How you feed hay can have a major influence on your horse’s wellbeing

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Not all horses get to enjoy their forage outdoors. Researchers have found that the way in which stabled horses are fed their hay can have a major bearing on their wellbeing.
Not all horses get to enjoy their forage outdoors. Researchers have found that the way in which stabled horses are fed their hay can have a major bearing on their wellbeing.

The behaviour and welfare of stabled horses can be drastically changed by the way in which they are offered their hay, researchers have found.

The study team in France found that the way in which hay is fed not only had the potential to influence behaviour and welfare, but the horse-human relationship.

Researchers Céline Rochais, Séverine Henry and Martine Hausberger set out to examine how different devices for feeding roughage affected horse behaviour.

Their study involved the observation of 24 geldings and 14 mares at the French National Stud in Saumur, each housed in 3-metre by 3-metre straw-bedded stalls. Each stall had an automatic drinker and each horse received commercial pellets, distributed by an automatic feeder. The horses each received a daily ration of 9 kilograms of hay.

The researchers, writing in the journal Applied Animal Behaviour Science, noted that devices such as hay-nets/bags and “slow-feeders” had been developed in a bid to increase the time horses spent feeding on roughage, mimicking their natural grazing behaviour.

The horses in the study received their hay one of three ways – either on the ground in the stall, in hay-bags hung at one of the stall walls, or in a plastic slow-feeder positioned in the corner of their stall.

The slow feeder was known as a Pacefeeder and was sourced from Ireland. They are a triangular plastic container standing 780mm high in which the hay is placed and covered with a plate with holes, which descends as the hay is eaten.

All horses were submitted in a random order to the three hay-feeding methods for three weeks each time.

The hay was fed morning and afternoon when given on the ground or in the hay-bag, whereas the full ration was put in the slow feeder each morning.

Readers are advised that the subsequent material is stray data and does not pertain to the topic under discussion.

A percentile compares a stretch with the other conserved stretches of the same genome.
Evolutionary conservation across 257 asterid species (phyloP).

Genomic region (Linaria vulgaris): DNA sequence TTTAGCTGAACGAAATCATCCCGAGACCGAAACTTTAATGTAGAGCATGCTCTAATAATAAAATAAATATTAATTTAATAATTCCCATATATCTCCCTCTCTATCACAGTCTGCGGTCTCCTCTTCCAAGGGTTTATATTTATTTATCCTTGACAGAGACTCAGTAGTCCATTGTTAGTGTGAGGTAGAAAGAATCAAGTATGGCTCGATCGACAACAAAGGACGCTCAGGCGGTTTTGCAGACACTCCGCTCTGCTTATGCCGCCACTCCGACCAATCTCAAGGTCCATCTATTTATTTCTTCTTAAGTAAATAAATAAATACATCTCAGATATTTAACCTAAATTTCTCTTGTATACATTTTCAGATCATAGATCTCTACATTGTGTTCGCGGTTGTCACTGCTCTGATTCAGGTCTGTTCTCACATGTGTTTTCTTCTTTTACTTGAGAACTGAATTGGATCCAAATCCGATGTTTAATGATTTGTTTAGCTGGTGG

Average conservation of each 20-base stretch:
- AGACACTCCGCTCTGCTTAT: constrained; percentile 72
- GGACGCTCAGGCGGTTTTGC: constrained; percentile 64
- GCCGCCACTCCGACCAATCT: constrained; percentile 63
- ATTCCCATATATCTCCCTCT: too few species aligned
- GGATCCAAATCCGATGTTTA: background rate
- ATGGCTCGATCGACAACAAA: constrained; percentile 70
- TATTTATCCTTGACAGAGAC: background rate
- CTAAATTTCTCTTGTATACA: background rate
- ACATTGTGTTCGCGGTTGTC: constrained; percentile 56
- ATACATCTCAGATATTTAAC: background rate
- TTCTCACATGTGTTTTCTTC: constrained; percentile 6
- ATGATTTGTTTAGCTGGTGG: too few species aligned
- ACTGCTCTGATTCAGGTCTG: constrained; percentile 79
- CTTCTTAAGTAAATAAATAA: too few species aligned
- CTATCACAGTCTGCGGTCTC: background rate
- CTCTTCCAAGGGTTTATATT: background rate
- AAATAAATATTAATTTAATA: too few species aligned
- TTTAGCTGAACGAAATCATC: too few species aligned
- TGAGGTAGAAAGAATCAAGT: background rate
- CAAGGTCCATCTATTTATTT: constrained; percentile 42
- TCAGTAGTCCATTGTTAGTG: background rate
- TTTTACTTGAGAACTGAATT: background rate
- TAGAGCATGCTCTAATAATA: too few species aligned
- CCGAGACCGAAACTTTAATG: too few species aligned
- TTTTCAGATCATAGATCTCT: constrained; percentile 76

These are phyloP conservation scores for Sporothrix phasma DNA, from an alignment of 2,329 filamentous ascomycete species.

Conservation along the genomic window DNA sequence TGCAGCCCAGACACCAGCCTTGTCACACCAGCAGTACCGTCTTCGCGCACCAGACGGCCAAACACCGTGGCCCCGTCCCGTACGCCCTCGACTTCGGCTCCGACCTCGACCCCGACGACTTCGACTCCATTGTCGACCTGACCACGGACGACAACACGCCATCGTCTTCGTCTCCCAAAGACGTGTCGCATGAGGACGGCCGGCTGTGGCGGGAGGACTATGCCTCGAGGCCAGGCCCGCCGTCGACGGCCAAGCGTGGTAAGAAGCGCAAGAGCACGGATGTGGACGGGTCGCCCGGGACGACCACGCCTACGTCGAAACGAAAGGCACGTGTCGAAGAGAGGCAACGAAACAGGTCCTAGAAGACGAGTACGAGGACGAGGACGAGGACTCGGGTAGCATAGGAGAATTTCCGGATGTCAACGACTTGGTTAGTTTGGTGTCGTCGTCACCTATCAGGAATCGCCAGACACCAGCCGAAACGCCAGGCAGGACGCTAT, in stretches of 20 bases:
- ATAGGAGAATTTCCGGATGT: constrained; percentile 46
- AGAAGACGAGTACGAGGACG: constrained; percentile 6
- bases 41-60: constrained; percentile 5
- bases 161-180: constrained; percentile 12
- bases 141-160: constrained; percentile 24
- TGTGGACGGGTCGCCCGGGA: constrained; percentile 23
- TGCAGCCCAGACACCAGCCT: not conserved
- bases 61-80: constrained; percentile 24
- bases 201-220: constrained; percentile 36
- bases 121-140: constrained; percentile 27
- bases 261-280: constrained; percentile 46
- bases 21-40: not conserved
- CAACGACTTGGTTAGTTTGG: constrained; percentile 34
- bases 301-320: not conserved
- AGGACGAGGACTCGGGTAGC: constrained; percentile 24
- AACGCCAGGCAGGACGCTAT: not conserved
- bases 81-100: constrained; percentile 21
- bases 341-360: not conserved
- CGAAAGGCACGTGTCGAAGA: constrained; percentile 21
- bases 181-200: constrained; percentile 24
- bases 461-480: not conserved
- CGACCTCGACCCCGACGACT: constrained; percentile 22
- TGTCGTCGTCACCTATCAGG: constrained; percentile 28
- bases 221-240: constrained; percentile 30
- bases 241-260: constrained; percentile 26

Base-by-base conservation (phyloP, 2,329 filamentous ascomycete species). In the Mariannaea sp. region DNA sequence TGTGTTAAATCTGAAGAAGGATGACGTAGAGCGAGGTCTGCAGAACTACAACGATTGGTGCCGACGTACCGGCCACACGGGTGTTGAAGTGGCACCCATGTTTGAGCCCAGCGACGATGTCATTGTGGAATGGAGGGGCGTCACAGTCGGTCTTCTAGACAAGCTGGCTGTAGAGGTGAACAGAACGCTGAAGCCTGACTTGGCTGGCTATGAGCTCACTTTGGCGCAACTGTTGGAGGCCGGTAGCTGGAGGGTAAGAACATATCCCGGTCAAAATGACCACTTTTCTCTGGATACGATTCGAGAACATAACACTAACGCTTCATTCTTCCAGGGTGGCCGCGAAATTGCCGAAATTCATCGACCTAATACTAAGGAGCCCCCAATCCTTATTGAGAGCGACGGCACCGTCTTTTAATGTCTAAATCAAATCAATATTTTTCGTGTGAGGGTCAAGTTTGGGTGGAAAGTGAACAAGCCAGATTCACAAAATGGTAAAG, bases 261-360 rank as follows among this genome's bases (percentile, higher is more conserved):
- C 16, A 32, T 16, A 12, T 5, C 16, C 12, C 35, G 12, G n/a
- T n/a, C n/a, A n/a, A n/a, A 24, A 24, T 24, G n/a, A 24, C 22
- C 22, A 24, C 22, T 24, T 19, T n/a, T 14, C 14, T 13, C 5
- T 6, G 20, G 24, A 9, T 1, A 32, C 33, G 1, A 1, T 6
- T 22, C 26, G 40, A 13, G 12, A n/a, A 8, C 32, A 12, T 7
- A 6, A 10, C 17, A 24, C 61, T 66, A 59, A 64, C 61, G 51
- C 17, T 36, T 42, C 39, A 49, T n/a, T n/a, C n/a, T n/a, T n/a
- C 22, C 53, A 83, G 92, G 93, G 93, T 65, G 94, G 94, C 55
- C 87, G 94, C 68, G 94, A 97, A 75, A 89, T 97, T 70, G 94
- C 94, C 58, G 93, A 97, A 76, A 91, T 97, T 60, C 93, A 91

Rochais and her colleagues found that both the hay-bag and the slow-feeder increased feeding time when compared to the hay being fed on the ground.

“While the hay-bag distribution was associated with an increase of frustration behaviours, the slow-feeder reduced ‘undesirable’ behaviours, such as stereotypic behaviours, and increased ‘friendliness’ towards humans,” the researchers, all from the University of Rennes 1, reported.

These results emphasized the importance of identifying feeding strategies and/or devices that improved feeding distribution and horse welfare, they said.

“This study reveals that behaviour and welfare of horses could be drastically changed by the method in which stalled horses were offered food, i.e. feeding system chosen,” they wrote.

The standard Pacefeeder model, with grid.
The standard Pacefeeder model, with grid.

The slow-feeder appeared to be associated with a more positive state – that is, less frustration and fewer stereotypic and abnormal repetitive behaviours when compared to being fed on the ground. The increase in positive reactions towards humans suggested a boost in horses’ welfare state, they said.

However, despite its positive effects on the time spent feeding on hay, the hay-bag was associated with the development of device-directed frustration behaviours. These included more time spent with ears back than in both the other hayfeeding methods, and in stereotypic behaviours, compared to the slow-feeder situation.

These results were remarkable, they said, in that the behavioural modifications were observed after the horses had spent only three weeks using the method considered.

The use of the slow-feeder seemed to have several advantages over a hay-bag, they said. There was still hay 11 hours after the slow-feeder was filled, whereas the hay-bags were often empty by midday, four hours after their morning fill and three hours before they were refilled with the rest of the day’s ration.

“In addition, horses with the hay-bag showed more frustration towards the device per se, including pulling on the hay-bag with teeth, pushing with the head, etc. No such behaviour was observed with the slow-feeder.

“It was evident during observations that the hay-bag position in the stall (i.e. hung at the wall) involved hay-bag movements and hence, difficulties in feeding on the hay.”

In conclusion, they said seemingly insignificant changes in the way the hay was fed had large consequences on the internal state of horses.

“While all three modalities tested here on the same horses aimed at increasing the time spent feeding, they did clearly affect horses’ behaviour, including their relationship towards humans.

“The slow-feeder reduced undesired behaviours, including aggressiveness towards humans while the hay-bag tended to increase frustration.

“It is therefore proposed that more thought be given to potential strategies (and devices) when feeding stalled horses, that aim at improving feeding time and promote welfare and reduce frustration.”

“Hay-bags” and “Slow feeders”: Testing their impact on horse behaviour and welfare
C Rochais, S Henry, M Hausberger
DOI: http://dx.doi.org/10.1016/j.applanim.2017.09.019

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